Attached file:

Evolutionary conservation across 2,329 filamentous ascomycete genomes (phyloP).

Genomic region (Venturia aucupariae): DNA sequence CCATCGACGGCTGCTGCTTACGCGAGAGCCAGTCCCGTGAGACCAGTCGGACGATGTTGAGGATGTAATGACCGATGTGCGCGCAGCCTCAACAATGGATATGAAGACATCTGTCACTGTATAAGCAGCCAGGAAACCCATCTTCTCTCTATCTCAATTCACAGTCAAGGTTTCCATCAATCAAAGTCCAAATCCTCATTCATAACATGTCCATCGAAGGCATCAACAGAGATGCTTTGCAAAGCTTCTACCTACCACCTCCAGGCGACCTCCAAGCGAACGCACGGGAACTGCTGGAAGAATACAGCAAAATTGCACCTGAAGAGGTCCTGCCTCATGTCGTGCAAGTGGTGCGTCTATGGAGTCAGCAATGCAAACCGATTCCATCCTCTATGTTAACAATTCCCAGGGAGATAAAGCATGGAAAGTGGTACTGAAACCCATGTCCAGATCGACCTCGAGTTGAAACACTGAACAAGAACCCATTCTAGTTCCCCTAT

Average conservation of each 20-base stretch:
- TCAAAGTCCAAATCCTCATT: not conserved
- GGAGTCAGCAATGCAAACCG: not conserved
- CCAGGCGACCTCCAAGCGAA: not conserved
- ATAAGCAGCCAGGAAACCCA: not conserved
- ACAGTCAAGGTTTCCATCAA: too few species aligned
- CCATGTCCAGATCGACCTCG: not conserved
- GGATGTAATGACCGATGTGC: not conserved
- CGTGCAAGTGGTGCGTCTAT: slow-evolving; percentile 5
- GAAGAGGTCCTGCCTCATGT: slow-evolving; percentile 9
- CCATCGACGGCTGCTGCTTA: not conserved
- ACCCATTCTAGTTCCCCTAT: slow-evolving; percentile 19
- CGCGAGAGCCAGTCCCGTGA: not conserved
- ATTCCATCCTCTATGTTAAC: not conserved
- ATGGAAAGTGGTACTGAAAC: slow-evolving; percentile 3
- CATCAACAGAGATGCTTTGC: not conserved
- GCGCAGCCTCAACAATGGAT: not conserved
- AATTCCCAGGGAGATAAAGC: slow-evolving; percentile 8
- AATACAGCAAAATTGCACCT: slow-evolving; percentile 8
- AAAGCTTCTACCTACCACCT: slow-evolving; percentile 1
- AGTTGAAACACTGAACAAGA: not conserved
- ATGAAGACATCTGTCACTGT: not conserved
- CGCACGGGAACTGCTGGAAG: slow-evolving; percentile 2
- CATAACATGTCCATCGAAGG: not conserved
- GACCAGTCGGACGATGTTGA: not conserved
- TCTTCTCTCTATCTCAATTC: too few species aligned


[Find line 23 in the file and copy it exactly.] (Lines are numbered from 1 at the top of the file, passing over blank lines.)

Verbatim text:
- AGTTGAAACACTGAACAAGA: not conserved